Bear napping in the woodsWhen I was a kid, my dad used to tell me a bedtime story about a bear he encountered while hunting. And I couldn’t get enough of it. So my dad told the story—or some variation of it—over and over and over again.

I was thinking about that earlier this week when I was at Demand Generation Report’s B2B Content2Conversion conference in New York. Because at that conference, one thing became clear: B2B marketers need to stop talking about campaigns. They need to start telling stories instead.

A good story is responsive to your audience, educates them and inspires them to change. Align it with your product and you’ve created a highly persuasive reason for your audience to work with you.

That’s challenging to do, though, because the gap between a campaign and a story is not small.

A campaign is organized around a company. A story is organized around the audience.

Ardath Albee, CEO, Marketing Interactions, Inc. succinctly framed one of the key differences between campaigns and stories: B2B storytelling is about understanding the prospect’s entire experience.

And if you understand that, you’ll see that your prospect has problem, a big question she needs answered. Your prospect wants to seek a solution, but lacks the expertise to do so and find herself unearthing several smaller questions. So, she turns to someone knowledgeable (your company) to get all her questions answered. When she does, she goes back to her company, gains a consensus on the solution and resolves the problem.

The key to telling an effective story is not just knowing your prospect, but also knowing what’s in her way. You may know someone needs to do something, but do you know why that person isn’t doing it? What’s stopping her? Answer those questions, Albee said, and you can move your prospect closer to a resolution—faster.

A campaign has set start and end dates. A story can evolve.

Much like my dad probably tired of telling me the bedtime story, marketers can tire of repeating themselves. They’re fatigued, they need something fresh. So they switch it up.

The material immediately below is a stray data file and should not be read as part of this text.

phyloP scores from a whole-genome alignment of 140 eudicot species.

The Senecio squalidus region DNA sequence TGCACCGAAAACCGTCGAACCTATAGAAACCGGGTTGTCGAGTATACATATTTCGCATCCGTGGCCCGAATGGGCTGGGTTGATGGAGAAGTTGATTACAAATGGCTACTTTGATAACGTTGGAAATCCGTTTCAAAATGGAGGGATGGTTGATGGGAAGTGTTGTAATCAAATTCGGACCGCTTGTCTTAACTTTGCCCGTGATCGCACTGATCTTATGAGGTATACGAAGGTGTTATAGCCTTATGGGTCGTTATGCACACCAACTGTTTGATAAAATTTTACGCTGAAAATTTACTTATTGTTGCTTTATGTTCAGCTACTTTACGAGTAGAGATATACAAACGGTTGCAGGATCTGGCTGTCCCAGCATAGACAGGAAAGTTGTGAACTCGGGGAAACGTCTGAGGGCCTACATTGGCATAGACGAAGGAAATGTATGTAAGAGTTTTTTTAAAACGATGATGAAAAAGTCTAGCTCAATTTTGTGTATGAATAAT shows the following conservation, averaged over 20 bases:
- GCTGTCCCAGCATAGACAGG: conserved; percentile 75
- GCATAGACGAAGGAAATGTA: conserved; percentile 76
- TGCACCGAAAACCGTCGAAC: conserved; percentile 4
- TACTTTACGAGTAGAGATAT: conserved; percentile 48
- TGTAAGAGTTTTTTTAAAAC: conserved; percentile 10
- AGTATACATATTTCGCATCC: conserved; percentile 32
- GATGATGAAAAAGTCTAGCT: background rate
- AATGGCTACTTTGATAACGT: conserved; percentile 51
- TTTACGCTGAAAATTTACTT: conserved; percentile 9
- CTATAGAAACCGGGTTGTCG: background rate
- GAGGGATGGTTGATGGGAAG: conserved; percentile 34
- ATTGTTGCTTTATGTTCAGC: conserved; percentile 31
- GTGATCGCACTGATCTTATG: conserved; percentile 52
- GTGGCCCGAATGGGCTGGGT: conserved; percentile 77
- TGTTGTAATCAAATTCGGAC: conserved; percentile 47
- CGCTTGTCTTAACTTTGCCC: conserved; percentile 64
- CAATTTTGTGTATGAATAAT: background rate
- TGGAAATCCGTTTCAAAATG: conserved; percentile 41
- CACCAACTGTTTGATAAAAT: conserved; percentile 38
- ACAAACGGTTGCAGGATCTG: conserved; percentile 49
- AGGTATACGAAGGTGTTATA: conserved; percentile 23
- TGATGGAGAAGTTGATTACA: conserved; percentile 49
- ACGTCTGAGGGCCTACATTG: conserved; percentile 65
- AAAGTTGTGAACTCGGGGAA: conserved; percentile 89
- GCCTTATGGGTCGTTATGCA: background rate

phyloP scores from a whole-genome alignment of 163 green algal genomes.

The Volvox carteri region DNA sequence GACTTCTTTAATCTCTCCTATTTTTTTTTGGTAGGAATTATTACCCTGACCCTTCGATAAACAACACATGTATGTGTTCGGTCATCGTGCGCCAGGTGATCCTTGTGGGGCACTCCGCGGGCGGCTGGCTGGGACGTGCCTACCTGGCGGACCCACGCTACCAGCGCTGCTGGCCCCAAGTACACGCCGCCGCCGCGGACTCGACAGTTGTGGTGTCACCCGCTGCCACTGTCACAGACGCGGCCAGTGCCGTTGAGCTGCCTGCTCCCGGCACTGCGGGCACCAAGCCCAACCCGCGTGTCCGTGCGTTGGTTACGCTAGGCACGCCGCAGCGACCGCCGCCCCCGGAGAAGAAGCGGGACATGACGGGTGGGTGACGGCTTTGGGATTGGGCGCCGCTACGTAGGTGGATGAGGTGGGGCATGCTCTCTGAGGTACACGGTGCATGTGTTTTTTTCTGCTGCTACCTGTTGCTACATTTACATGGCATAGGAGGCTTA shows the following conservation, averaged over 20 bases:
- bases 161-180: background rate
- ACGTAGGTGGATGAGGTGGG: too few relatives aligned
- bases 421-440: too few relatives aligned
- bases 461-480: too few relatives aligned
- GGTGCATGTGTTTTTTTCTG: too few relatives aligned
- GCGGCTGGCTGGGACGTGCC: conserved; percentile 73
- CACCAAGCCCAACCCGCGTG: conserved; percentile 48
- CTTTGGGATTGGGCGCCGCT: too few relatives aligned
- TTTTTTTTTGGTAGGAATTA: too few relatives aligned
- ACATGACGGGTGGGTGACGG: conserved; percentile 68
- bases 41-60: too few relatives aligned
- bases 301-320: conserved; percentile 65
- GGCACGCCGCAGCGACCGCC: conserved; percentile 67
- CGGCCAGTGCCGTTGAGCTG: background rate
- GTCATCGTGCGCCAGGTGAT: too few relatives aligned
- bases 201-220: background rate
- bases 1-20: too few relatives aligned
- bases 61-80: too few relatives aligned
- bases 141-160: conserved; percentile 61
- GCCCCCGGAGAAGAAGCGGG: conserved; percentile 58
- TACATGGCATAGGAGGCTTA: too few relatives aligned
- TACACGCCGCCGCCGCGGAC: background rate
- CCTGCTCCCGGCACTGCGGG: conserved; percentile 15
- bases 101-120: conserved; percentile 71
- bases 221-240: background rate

Too often, though, they’re doing that before they know if their audience is ready for something new. And that’s the limitation of a campaign. Be better dialed-in on your audience by establishing—at the outset—a purpose for each piece of your content and measure against that purpose. The metrics, said SiriusDecisions’ Matt Papertsian, help you gauge the success of your content and also act as a feedback loop.

Declining engagement on a specific topic? Maybe it’s time to switch it up. Succeeding your KPIs for a content piece? Maybe you need to stick with it a little longer.

And since your prospects won’t consume your content and messaging in a linear fashion, you’ll want to follow this guide to repurposing, reusing and refreshing your content from Intel’s Pam Didner. Do it, and you give the prospect the power to discover answers on their own, in a choose-your-own-adventure sort of way.

Effective B2B storytelling, then, sounds a lot like customer centricity.

Find your audience, tailor your content to their needs, align it with your products. It sounds like a lot of work, but if a whole bunch of smart marketers at a conference in New York can do it, why can’t you?

Image of bear napping in the woods courtesy of Shutterstock.